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25/4/2019

Derbyshire students join global school strikes for climate

More than 100 students and local people marched through Matlock town centre to Derbyshire County Council offices and Patrick McLoughlin MP's office on Friday 12 April, as part of the global YouthStrike4Climate movement.


Students aged 13-18 years old from Matlock's Highfields School, Bakewell's Lady Manner's School and Wirksworth's Anthony Gell School joined global protests over climate change that took place in more than 120 countries – part of a growing worldwide youth movement demanding more effective political action on climate change.


Holding signs that said 'There's No Planet B' and 'The climate is changing: why aren't we?', the students marched from Crown Square, through Matlock and into County Hall, where they called on Derbyshire County Council to declare a climate emergency.

The protest – Matlock's first school strike for the climate – was organised independently by students from Highfields School.


“We want Derbyshire County Council and Matlock Town Council to follow the lead of dozens of councils across the UK – including Wirksworth Town Council – in declaring a climate emergency. They also need to reduce local carbon emissions rapidly, with the aim of becoming carbon neutral as soon as possible,” said Izzy Bunting, 18.


The latest global school strikes followed previous strikes in February and March that have involved over a million young people.


The demonstrations come in the wake of a UN report last year, which warned that limiting global temperature rises to 1.5C above pre-industrial levels requires unprecedented action – and that temperature rises above this threshold would be catastrophic. To avoid this, global carbon emissions must be halved within 12 years.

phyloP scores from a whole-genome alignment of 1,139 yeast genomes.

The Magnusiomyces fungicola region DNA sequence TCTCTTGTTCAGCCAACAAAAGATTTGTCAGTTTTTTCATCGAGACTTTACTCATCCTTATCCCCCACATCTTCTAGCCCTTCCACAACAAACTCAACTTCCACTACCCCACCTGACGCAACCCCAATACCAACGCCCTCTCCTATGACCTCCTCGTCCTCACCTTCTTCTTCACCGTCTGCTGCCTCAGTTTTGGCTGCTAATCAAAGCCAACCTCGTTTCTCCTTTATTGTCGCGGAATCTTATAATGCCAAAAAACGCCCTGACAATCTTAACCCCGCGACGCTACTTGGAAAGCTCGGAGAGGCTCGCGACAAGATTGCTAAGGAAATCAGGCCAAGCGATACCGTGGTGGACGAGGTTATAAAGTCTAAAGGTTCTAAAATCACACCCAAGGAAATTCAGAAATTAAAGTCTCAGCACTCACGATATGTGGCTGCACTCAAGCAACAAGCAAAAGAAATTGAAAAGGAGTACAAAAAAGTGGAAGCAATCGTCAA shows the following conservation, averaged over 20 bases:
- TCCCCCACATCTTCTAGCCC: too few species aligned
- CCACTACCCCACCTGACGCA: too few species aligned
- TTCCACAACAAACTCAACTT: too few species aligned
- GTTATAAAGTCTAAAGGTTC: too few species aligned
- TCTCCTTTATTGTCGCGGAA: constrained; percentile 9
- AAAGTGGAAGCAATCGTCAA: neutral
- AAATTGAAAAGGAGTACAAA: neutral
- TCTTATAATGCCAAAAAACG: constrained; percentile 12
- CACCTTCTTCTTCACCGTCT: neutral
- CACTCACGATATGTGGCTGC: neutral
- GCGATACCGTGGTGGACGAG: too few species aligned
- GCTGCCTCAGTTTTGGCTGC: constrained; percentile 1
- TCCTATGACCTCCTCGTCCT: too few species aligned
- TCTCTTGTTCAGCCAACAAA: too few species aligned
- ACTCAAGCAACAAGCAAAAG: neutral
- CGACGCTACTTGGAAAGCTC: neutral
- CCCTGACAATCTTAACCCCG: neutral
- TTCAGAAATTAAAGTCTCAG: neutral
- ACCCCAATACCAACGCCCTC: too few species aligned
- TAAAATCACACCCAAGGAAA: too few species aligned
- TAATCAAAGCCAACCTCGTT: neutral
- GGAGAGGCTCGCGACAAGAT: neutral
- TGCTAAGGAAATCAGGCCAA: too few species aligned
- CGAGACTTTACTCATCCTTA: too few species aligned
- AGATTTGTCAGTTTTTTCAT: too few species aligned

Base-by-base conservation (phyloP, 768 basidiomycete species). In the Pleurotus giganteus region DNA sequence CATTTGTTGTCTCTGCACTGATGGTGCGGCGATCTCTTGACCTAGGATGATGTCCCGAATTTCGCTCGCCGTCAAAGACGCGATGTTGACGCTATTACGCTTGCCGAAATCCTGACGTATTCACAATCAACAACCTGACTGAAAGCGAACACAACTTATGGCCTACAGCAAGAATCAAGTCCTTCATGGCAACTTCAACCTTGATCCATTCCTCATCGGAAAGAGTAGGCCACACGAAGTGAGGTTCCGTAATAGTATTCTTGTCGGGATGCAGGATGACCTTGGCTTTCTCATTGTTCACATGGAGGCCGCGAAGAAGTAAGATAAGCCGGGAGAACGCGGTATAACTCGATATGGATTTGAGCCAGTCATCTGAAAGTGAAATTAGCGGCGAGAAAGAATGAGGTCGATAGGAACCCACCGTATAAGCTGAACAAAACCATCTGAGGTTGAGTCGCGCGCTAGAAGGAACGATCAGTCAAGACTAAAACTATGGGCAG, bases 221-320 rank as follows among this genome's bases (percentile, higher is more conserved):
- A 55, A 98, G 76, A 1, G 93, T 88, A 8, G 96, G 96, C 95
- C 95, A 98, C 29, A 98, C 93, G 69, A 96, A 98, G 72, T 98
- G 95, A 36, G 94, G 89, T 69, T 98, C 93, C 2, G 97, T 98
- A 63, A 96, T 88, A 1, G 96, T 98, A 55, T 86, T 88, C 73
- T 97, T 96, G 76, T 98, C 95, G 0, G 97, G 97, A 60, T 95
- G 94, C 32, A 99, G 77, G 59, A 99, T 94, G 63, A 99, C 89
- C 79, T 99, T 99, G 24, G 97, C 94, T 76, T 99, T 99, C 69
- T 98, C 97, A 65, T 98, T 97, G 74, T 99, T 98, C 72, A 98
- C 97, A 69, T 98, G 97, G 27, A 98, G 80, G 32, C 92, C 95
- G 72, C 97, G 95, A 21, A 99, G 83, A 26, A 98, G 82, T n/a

At an international meeting last week, broadcaster Sir David Attenborough said that humans have at most 20 years to prevent the complete destruction of the environment.

Speaking at the protest, Lily Lockett, 13, said: “How is it right for us to have to be missing school to fight for our futures?”


Emily Bush, 17, said: “The last five years have been the hottest global years on record. The government's lack of action on tackling the climate crisis has forced students like us to take action ourselves.”


The protest followed an in-school event at Highfields School – also led by students – which involved public speakers. The school's Matlock4Climate group has produced a short film about the climate crisis:

The youth climate movement was inspired by Swedish student Greta Thunberg, 16, who has gone on strike outside Stockholm's parliament building every Friday since August 2018.


Nationally, YouthStrike4Climate is calling on the UK Government to declare a climate emergency, reform the national curriculum to address the ecological crisis as an educational priority, communicate the severity of the climate crisis to the public, and lower the voting age to 16.

Matlock Strike for Climate at County Hall
Matlock Strike for Climate outside County Hall